In an exciting discovery, Japanese astronomer Daichi Fujii managed to capture the impact of a meteorite hitting the Moon on the night of February 23. Fujii, who is the curator of the Hiratsuka City Museum, recorded the event using cameras specially installed to observe the Moon.
The impact flash was recorded at 20:14:30.8 Japan Standard Time (7:14 a.m. EST, or 1114 GMT) and the meteorite is believed to have impacted near the Ideler L crater, northwest of the Pitiscus crater. The impact created a hole about a dozen meters in diameter that could be photographed in the future by NASA's Lunar Reconnaissance Orbiter.
Meteorites travel at an average speed of 48,280 km/h or 13.4 km/s, and their impacts generate intense heat and craters. Although meteors collide with the Earth every day, most of them burn up completely upon contact with the atmosphere. In contrast, the Moon has a very tenuous exosphere, which means that meteors that would not reach the Earth's surface often impact the Moon creating its cratered appearance.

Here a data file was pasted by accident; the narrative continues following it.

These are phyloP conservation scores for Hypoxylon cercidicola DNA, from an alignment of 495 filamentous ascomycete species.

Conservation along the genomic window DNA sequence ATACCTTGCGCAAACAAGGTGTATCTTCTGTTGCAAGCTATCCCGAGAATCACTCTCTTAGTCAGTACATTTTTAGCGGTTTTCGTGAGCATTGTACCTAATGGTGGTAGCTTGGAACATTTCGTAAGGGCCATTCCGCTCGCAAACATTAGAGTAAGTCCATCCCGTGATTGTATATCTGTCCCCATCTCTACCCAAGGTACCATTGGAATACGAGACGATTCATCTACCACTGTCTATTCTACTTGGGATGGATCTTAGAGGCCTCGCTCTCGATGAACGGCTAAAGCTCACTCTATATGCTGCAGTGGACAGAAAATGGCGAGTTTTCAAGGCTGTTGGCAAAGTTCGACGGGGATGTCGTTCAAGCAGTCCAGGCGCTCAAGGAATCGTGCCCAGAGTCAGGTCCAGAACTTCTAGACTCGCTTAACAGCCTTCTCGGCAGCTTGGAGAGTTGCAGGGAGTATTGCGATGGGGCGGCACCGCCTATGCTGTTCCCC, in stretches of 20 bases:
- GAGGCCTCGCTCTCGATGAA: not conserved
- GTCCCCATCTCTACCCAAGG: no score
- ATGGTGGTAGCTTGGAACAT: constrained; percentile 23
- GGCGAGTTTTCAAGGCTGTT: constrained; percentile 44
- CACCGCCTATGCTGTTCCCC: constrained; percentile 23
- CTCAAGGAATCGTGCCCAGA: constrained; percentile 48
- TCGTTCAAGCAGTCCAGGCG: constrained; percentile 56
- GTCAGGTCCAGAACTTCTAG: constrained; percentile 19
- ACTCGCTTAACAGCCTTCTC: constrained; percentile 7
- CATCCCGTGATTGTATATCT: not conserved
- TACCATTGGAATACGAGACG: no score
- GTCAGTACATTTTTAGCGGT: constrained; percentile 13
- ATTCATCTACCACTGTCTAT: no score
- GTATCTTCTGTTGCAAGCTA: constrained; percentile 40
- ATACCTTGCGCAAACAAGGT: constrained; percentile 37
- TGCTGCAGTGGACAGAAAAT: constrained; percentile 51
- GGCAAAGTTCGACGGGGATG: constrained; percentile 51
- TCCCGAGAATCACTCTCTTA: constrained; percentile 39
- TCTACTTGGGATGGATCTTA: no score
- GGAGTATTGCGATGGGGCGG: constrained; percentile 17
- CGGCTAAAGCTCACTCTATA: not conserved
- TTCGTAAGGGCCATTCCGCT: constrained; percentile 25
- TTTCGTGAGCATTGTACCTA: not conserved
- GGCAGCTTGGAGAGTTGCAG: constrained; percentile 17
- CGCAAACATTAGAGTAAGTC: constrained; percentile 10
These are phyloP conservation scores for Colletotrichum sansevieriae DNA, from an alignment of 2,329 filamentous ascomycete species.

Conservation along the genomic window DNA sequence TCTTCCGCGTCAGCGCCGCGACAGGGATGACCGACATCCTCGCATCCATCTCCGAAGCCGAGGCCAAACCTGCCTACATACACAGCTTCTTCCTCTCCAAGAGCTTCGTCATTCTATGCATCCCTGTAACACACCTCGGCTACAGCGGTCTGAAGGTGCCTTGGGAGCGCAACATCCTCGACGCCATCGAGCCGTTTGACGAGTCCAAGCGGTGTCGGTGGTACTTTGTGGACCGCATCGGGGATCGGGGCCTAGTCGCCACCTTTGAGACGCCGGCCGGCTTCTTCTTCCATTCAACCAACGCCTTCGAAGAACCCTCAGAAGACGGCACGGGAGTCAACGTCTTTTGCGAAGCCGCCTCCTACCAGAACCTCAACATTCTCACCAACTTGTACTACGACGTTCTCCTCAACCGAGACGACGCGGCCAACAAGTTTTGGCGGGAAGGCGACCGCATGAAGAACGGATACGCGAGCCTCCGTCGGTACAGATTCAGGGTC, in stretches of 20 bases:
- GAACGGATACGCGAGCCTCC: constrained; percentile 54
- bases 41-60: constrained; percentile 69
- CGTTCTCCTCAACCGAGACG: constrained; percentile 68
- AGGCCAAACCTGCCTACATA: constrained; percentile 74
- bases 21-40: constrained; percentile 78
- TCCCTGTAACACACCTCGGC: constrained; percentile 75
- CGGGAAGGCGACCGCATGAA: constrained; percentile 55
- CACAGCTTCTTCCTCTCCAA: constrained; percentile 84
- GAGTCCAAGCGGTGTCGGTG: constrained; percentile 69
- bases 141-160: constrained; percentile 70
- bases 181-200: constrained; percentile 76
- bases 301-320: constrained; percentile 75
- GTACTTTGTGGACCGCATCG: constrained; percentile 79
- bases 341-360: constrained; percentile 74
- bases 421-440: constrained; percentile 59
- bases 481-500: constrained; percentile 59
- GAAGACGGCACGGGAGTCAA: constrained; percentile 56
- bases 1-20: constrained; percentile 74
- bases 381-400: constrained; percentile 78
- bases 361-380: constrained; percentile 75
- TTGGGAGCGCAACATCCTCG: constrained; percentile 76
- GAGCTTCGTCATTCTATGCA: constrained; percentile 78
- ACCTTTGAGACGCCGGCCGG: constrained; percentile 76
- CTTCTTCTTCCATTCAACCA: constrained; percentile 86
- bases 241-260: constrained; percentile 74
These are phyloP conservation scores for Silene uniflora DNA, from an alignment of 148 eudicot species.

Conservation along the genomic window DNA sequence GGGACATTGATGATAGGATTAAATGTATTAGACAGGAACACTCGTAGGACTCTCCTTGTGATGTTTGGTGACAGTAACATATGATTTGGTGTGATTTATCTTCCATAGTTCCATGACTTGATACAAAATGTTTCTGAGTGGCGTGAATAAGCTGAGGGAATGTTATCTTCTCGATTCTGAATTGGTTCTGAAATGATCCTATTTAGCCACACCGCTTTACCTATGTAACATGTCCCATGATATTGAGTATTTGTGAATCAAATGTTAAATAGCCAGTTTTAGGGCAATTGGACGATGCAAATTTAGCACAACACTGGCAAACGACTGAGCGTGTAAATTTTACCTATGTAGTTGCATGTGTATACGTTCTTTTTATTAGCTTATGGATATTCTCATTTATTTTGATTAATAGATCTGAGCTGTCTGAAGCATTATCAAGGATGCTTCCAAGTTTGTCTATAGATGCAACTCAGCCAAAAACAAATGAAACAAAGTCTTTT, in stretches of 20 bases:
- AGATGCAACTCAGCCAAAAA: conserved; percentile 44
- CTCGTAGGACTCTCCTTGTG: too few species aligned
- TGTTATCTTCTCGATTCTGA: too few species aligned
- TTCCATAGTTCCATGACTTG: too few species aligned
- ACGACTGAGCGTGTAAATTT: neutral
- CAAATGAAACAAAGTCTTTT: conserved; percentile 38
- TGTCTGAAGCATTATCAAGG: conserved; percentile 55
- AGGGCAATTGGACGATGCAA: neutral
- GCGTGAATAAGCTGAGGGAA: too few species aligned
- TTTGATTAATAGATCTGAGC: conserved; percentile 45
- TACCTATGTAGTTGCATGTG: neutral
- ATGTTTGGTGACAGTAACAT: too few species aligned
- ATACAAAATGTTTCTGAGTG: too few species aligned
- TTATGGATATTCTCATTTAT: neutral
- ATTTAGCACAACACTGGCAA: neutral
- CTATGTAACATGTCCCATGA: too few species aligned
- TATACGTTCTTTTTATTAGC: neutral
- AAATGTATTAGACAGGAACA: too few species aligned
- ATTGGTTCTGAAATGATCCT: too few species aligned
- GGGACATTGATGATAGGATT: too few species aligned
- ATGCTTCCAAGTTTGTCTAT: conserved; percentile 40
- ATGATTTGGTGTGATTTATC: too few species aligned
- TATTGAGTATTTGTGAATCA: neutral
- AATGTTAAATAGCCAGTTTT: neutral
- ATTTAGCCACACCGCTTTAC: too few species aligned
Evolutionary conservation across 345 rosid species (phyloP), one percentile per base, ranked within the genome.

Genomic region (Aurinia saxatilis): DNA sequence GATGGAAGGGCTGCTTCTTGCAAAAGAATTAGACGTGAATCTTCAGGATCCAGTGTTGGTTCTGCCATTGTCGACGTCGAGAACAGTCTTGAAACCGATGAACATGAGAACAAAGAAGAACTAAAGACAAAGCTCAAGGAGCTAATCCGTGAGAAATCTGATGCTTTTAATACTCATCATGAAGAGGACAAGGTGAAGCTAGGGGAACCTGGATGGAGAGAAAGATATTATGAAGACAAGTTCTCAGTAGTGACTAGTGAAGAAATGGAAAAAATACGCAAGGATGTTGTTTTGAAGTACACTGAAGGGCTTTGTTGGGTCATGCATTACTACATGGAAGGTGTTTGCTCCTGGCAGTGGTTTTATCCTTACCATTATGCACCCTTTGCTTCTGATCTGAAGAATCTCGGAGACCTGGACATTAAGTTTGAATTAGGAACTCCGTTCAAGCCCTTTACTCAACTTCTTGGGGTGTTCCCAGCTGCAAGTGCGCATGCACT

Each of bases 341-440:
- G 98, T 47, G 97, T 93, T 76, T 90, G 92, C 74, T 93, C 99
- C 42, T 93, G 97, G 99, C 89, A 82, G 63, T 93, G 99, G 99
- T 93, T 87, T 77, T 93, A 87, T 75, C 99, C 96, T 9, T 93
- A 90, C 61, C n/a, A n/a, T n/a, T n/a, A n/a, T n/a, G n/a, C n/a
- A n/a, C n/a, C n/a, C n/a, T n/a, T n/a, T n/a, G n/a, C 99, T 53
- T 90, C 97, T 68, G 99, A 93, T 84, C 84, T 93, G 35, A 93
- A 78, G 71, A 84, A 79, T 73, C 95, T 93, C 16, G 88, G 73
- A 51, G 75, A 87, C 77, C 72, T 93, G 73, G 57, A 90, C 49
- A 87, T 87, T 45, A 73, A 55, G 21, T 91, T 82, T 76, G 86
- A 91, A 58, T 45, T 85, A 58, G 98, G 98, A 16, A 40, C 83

Observing these impacts has important scientific value as it helps scientists know the rate of impacts on the lunar surface. This is especially relevant now that we are preparing to send astronauts to the Moon.
Fujii's discovery is a further demonstration of the value of space exploration and scientific research in understanding our universe. Increasing advances in observational and measurement technology is enabling us to gain a deeper and more accurate understanding of outer space and its mysteries. Without a doubt, this is an exciting time for astronomy and space exploration.